"A full course banquet was served, after which Bill Guernsey, who acted as toastmaster, introduced Joe Wood, who presented M. Rees, Frank Vaise, and Thomas Smith with golf medals from the club for their work as its representatives at the recent tournament."

After all this description, the reporter neglected to state what the three had done in Vancouver. However, Clarence Dullahant remembers that Vaise had won the northwest championship in boxing; Rees was his manager and Swift his trainer.

Eventually, baseball and basketball teams replaced football. Other events sponsored by the volunteers in early years included a dance on the Saturday before Christmas, picnics for firemen and their families, an annual banquet for the wives, and a 4th of July parade and celebration at Liberty Park. World War II ended the latter and it was never revived.

Some memories of fire fighting in the days of the volunteers have been contributed by Dail Butler Laughery who grew up in North Renton and now lives in Dayton, Washington. Since her father, Adrian L. Butler, was one of the volunteers, she says the entire family was very fire conscious.

"One hot day in summer, I think it was 1909," says Mrs. Laughery, "the bells rang all over town, meaning there was a big fire some place. We could see the hose carts being pulled over the bridge across the Cedar. Grandmother called my aunt, Melba Butler, who was working on the town switchboard and asked her where the fire was. We learned it was at Pacific Car & Foundry only eight blocks away."

"We all turned and ran immediately. I can still remember the warm dust of Park Avenue on my bare feet. Then we could see the flames and such a fire as it was! Red, yellow and orange flames raced along the timbers, sending great clouds of smoke over the valley. The insulation burned off of the copper wires, producing some great fireworks."

"The hose companies worked hard, but most of the buildings burned to the ground before they could get the fire under control. It was a terrible loss to the young company, but they rebuilt and went on to become the big, prosperous firm they are today."

In early years when all traffic was horse drawn, the volunteers decided to furnish cold drinks not only to the horses, but also to dogs and citizens. They raised $300 and bought an iron drinking fountain with a replica of Chief Seattle's head as ornament. This was presented to the city on July 4, 1910 by a committee of four: Joe Woods, Sr., Chief, Peter Dullahant, Dave Boisseau and Archie Adams. Over the years it acquired the name of "Iron Mike" and was moved to the Wells Street station in 1915 and to its present location by the main fire station in the 1950's.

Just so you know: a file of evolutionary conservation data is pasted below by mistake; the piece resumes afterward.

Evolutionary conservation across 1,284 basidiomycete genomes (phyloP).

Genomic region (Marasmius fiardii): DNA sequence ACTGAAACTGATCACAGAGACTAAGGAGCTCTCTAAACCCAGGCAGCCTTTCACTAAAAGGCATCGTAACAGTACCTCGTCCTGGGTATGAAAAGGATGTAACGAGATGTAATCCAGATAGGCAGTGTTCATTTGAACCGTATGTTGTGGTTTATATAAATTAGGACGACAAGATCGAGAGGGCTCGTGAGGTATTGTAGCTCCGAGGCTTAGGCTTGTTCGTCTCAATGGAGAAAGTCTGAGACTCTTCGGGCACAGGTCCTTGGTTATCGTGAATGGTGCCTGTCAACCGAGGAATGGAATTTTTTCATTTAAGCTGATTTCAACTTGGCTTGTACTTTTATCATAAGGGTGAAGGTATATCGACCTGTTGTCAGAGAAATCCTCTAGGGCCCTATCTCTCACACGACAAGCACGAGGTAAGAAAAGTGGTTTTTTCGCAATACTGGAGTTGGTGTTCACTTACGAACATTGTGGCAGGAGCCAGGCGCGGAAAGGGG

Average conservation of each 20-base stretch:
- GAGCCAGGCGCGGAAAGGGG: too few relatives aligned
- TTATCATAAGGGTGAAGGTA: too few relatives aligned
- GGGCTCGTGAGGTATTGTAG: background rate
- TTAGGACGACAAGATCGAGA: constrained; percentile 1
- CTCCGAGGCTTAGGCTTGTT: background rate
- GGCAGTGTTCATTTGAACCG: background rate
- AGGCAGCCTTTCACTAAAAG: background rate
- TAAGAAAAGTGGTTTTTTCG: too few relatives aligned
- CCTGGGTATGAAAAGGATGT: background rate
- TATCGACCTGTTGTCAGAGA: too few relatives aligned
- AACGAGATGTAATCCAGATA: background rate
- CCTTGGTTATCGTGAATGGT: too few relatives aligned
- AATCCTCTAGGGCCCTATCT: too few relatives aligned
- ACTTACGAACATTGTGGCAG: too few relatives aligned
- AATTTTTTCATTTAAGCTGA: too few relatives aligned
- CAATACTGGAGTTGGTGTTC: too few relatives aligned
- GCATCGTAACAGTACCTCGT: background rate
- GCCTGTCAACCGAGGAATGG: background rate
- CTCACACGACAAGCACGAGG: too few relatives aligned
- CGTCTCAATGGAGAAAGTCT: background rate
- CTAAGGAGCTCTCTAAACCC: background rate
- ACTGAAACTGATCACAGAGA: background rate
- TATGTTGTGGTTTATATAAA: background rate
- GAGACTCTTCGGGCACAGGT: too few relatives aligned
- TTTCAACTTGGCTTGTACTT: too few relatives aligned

Small hose carts were stationed at various locations in the town to assist volunteers. The first fire station in Renton was a small wooden building on the northwest corner of Third and Main, housing a two-wheeled cart and 500 feet of rubber hose. In 1908, this equipment was moved to a building on Wells between 2nd and 3rd and a chemical cart was added. This building was later moved to the high school grounds and used as a manual training classroom; then it was moved to Williams Street and is today the American Legion Hall. A brick building to house both the City Hall and fire station was constructed on the same site on Wells and used from 1923 to April, 1942.

During these years new equipment was added. Since rubber hose was heavy and hard to handle, it was replaced by rubber-lined linen hose. The chemical cart contained a 40 gallon tank, 100 feet of one inch hose, a few hand lights and ladders. It was pulled by the men. In 1916, a four-wheel cart with hose, ladders, nozzles, lanterns and extinguishers was bought.

In 1923 came the first motorized equipment. A used Model-T Ford was converted into a fire truck by Oscar and Herman Priebe, owners of the town blacksmith shop, and various other Fire department members. When completed, this formed a combination hose and 40 gallon chemical tank truck with ladders and extinguishers.

A triple combination pumper with the capacity of 450 gallons per minute was purchased in 1927. This pumper was the pride of the department and, restored by Renton firefighters, has been used in recent years for parades, fire prevention demonstrations, and other activities.